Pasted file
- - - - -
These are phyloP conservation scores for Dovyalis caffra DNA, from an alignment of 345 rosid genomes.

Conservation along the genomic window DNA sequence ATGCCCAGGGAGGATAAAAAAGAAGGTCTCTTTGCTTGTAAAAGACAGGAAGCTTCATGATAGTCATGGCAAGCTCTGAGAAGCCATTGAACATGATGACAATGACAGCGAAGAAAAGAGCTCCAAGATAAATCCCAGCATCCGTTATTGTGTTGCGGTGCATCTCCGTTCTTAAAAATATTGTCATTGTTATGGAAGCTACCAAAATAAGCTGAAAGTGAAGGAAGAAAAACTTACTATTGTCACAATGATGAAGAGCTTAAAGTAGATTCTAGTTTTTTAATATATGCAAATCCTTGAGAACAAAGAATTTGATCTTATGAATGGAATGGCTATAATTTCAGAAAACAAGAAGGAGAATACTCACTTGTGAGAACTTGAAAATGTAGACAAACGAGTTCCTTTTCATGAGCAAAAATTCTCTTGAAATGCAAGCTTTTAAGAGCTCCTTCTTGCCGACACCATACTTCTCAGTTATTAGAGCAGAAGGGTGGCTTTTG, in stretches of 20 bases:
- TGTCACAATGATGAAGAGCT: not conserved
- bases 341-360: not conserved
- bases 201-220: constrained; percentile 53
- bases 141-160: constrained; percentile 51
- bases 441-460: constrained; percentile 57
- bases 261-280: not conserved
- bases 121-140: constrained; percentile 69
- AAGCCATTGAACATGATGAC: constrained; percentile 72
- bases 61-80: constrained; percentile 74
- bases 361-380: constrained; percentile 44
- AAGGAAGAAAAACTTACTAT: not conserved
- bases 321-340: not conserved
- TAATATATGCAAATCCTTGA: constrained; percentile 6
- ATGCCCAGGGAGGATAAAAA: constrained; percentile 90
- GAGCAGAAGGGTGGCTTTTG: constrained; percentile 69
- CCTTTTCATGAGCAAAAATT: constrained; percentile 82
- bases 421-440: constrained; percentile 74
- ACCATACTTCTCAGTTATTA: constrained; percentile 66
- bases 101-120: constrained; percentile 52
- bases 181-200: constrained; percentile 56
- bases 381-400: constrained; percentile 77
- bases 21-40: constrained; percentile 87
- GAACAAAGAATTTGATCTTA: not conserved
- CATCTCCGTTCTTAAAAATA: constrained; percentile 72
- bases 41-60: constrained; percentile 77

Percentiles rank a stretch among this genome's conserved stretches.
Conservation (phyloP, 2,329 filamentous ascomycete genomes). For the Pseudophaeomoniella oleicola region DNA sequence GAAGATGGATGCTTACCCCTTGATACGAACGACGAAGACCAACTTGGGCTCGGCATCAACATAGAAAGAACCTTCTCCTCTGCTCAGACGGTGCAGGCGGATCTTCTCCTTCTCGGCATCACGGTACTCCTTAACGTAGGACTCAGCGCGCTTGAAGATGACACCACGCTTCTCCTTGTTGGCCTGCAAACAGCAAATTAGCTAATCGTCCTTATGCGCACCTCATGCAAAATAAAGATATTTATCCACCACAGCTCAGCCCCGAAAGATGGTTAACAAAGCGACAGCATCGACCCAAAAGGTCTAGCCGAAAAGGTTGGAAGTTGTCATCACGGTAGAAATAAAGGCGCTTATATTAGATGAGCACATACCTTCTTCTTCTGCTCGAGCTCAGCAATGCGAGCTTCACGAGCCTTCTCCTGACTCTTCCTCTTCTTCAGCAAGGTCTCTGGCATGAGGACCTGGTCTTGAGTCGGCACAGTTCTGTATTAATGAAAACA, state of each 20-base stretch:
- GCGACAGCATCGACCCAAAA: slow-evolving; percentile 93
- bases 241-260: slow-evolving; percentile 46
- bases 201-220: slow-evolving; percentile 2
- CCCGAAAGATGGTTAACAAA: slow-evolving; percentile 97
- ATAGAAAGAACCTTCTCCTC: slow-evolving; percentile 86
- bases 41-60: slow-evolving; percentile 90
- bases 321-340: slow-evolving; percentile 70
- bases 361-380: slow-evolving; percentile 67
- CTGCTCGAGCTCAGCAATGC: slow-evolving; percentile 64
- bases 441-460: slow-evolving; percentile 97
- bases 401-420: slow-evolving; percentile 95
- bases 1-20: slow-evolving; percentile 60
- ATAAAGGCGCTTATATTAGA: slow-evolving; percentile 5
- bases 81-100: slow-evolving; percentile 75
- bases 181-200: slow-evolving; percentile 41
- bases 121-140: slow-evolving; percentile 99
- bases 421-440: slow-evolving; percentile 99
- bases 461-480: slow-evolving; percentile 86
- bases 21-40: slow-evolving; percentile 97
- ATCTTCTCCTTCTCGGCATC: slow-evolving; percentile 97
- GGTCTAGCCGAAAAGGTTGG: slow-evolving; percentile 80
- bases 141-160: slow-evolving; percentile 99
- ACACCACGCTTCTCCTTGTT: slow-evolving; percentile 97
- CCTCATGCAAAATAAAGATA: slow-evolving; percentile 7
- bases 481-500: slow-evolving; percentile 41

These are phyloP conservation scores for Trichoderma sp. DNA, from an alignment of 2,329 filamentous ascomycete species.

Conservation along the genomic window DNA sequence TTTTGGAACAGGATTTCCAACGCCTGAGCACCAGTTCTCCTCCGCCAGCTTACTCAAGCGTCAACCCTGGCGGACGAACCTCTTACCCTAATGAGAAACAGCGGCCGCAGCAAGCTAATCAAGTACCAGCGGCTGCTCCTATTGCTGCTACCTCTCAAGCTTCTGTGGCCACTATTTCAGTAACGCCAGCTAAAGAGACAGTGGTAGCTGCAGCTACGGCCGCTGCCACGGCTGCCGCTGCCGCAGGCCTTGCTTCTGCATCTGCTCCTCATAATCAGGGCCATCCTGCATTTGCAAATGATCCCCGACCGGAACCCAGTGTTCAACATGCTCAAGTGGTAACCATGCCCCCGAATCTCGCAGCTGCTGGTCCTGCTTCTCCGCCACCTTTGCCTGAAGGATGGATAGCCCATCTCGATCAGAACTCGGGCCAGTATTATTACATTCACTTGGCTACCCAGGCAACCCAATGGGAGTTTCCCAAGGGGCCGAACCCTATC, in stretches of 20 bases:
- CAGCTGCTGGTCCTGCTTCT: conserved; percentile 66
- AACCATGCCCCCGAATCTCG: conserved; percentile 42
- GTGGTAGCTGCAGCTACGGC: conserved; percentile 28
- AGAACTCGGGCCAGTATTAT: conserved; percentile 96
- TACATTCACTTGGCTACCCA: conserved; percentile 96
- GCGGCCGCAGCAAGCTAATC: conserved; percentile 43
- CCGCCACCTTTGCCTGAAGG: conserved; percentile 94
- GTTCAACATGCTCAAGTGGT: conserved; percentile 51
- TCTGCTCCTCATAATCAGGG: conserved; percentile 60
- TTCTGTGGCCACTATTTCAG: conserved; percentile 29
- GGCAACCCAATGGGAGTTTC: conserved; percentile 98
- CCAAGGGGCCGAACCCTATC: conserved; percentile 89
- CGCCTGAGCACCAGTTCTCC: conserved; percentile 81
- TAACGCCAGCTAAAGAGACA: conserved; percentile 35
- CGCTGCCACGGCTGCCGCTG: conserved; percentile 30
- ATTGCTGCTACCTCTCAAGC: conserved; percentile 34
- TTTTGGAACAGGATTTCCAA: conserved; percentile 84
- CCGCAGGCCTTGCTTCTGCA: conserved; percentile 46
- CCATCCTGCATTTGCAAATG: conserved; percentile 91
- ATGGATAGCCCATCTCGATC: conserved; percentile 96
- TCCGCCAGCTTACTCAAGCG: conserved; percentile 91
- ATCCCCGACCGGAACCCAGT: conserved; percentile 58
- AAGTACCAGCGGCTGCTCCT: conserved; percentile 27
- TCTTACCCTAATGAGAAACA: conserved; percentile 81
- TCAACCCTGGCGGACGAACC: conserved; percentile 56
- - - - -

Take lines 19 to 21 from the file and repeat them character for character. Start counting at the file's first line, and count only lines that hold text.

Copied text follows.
- bases 421-440: constrained; percentile 74
- ACCATACTTCTCAGTTATTA: constrained; percentile 66
- bases 101-120: constrained; percentile 52